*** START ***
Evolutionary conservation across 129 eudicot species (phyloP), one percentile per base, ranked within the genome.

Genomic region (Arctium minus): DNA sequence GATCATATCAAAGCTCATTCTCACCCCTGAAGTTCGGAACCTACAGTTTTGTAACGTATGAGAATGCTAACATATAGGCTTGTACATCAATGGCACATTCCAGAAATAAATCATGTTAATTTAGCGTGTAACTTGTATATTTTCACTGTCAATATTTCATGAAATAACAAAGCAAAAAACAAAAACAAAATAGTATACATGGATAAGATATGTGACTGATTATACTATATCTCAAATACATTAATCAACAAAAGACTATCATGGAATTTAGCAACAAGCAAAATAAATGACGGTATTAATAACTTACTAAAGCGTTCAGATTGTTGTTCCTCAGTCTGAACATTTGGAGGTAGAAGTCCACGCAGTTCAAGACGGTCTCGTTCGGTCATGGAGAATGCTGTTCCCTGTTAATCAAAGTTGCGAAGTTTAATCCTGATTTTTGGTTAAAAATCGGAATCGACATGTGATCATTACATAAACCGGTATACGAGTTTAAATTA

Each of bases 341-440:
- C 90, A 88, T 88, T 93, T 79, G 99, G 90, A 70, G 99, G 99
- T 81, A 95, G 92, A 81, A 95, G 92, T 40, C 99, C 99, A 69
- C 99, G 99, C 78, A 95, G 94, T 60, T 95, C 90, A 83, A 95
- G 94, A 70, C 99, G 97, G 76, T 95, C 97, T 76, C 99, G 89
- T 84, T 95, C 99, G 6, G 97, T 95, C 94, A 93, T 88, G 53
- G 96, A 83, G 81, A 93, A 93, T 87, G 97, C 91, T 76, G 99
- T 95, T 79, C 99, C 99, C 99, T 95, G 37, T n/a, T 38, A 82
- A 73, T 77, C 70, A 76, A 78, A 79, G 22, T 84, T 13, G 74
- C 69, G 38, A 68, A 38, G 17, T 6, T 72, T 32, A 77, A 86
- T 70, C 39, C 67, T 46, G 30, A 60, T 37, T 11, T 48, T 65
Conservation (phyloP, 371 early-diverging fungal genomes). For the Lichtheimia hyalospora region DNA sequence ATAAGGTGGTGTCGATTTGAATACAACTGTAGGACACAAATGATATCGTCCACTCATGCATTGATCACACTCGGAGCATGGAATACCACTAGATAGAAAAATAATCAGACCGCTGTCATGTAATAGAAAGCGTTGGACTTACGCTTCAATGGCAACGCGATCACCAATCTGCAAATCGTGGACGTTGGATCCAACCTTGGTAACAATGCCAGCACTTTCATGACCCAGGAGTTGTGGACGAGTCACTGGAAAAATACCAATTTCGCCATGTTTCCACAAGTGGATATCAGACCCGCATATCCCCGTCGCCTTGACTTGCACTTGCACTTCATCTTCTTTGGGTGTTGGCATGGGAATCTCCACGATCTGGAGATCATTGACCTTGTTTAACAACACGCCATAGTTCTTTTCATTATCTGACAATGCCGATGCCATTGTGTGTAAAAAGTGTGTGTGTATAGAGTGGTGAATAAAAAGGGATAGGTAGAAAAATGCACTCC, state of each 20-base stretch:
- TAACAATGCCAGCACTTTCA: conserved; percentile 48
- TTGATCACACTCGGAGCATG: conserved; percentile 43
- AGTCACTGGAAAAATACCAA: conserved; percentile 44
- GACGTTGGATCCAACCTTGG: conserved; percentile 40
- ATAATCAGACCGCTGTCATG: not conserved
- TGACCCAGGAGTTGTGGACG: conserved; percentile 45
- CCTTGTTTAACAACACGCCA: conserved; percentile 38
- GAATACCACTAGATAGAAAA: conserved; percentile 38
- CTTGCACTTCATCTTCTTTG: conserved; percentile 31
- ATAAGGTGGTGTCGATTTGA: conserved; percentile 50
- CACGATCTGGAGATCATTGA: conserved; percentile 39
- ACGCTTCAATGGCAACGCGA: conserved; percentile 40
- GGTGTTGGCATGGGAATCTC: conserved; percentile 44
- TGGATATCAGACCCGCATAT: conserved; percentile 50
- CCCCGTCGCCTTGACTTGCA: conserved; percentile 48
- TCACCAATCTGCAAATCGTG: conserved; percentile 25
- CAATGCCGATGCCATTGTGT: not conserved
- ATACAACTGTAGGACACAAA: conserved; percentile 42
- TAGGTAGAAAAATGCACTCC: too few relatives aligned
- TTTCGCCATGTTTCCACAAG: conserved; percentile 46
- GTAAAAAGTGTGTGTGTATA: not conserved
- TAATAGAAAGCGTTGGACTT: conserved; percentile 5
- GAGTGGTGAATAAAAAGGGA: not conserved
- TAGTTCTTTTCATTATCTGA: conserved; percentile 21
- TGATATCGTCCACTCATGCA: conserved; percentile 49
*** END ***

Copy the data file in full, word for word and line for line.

Evolutionary conservation across 129 eudicot species (phyloP), one percentile per base, ranked within the genome.

Genomic region (Arctium minus): DNA sequence GATCATATCAAAGCTCATTCTCACCCCTGAAGTTCGGAACCTACAGTTTTGTAACGTATGAGAATGCTAACATATAGGCTTGTACATCAATGGCACATTCCAGAAATAAATCATGTTAATTTAGCGTGTAACTTGTATATTTTCACTGTCAATATTTCATGAAATAACAAAGCAAAAAACAAAAACAAAATAGTATACATGGATAAGATATGTGACTGATTATACTATATCTCAAATACATTAATCAACAAAAGACTATCATGGAATTTAGCAACAAGCAAAATAAATGACGGTATTAATAACTTACTAAAGCGTTCAGATTGTTGTTCCTCAGTCTGAACATTTGGAGGTAGAAGTCCACGCAGTTCAAGACGGTCTCGTTCGGTCATGGAGAATGCTGTTCCCTGTTAATCAAAGTTGCGAAGTTTAATCCTGATTTTTGGTTAAAAATCGGAATCGACATGTGATCATTACATAAACCGGTATACGAGTTTAAATTA

Each of bases 341-440:
- C 90, A 88, T 88, T 93, T 79, G 99, G 90, A 70, G 99, G 99
- T 81, A 95, G 92, A 81, A 95, G 92, T 40, C 99, C 99, A 69
- C 99, G 99, C 78, A 95, G 94, T 60, T 95, C 90, A 83, A 95
- G 94, A 70, C 99, G 97, G 76, T 95, C 97, T 76, C 99, G 89
- T 84, T 95, C 99, G 6, G 97, T 95, C 94, A 93, T 88, G 53
- G 96, A 83, G 81, A 93, A 93, T 87, G 97, C 91, T 76, G 99
- T 95, T 79, C 99, C 99, C 99, T 95, G 37, T n/a, T 38, A 82
- A 73, T 77, C 70, A 76, A 78, A 79, G 22, T 84, T 13, G 74
- C 69, G 38, A 68, A 38, G 17, T 6, T 72, T 32, A 77, A 86
- T 70, C 39, C 67, T 46, G 30, A 60, T 37, T 11, T 48, T 65
Conservation (phyloP, 371 early-diverging fungal genomes). For the Lichtheimia hyalospora region DNA sequence ATAAGGTGGTGTCGATTTGAATACAACTGTAGGACACAAATGATATCGTCCACTCATGCATTGATCACACTCGGAGCATGGAATACCACTAGATAGAAAAATAATCAGACCGCTGTCATGTAATAGAAAGCGTTGGACTTACGCTTCAATGGCAACGCGATCACCAATCTGCAAATCGTGGACGTTGGATCCAACCTTGGTAACAATGCCAGCACTTTCATGACCCAGGAGTTGTGGACGAGTCACTGGAAAAATACCAATTTCGCCATGTTTCCACAAGTGGATATCAGACCCGCATATCCCCGTCGCCTTGACTTGCACTTGCACTTCATCTTCTTTGGGTGTTGGCATGGGAATCTCCACGATCTGGAGATCATTGACCTTGTTTAACAACACGCCATAGTTCTTTTCATTATCTGACAATGCCGATGCCATTGTGTGTAAAAAGTGTGTGTGTATAGAGTGGTGAATAAAAAGGGATAGGTAGAAAAATGCACTCC, state of each 20-base stretch:
- TAACAATGCCAGCACTTTCA: conserved; percentile 48
- TTGATCACACTCGGAGCATG: conserved; percentile 43
- AGTCACTGGAAAAATACCAA: conserved; percentile 44
- GACGTTGGATCCAACCTTGG: conserved; percentile 40
- ATAATCAGACCGCTGTCATG: not conserved
- TGACCCAGGAGTTGTGGACG: conserved; percentile 45
- CCTTGTTTAACAACACGCCA: conserved; percentile 38
- GAATACCACTAGATAGAAAA: conserved; percentile 38
- CTTGCACTTCATCTTCTTTG: conserved; percentile 31
- ATAAGGTGGTGTCGATTTGA: conserved; percentile 50
- CACGATCTGGAGATCATTGA: conserved; percentile 39
- ACGCTTCAATGGCAACGCGA: conserved; percentile 40
- GGTGTTGGCATGGGAATCTC: conserved; percentile 44
- TGGATATCAGACCCGCATAT: conserved; percentile 50
- CCCCGTCGCCTTGACTTGCA: conserved; percentile 48
- TCACCAATCTGCAAATCGTG: conserved; percentile 25
- CAATGCCGATGCCATTGTGT: not conserved
- ATACAACTGTAGGACACAAA: conserved; percentile 42
- TAGGTAGAAAAATGCACTCC: too few relatives aligned
- TTTCGCCATGTTTCCACAAG: conserved; percentile 46
- GTAAAAAGTGTGTGTGTATA: not conserved
- TAATAGAAAGCGTTGGACTT: conserved; percentile 5
- GAGTGGTGAATAAAAAGGGA: not conserved
- TAGTTCTTTTCATTATCTGA: conserved; percentile 21
- TGATATCGTCCACTCATGCA: conserved; percentile 49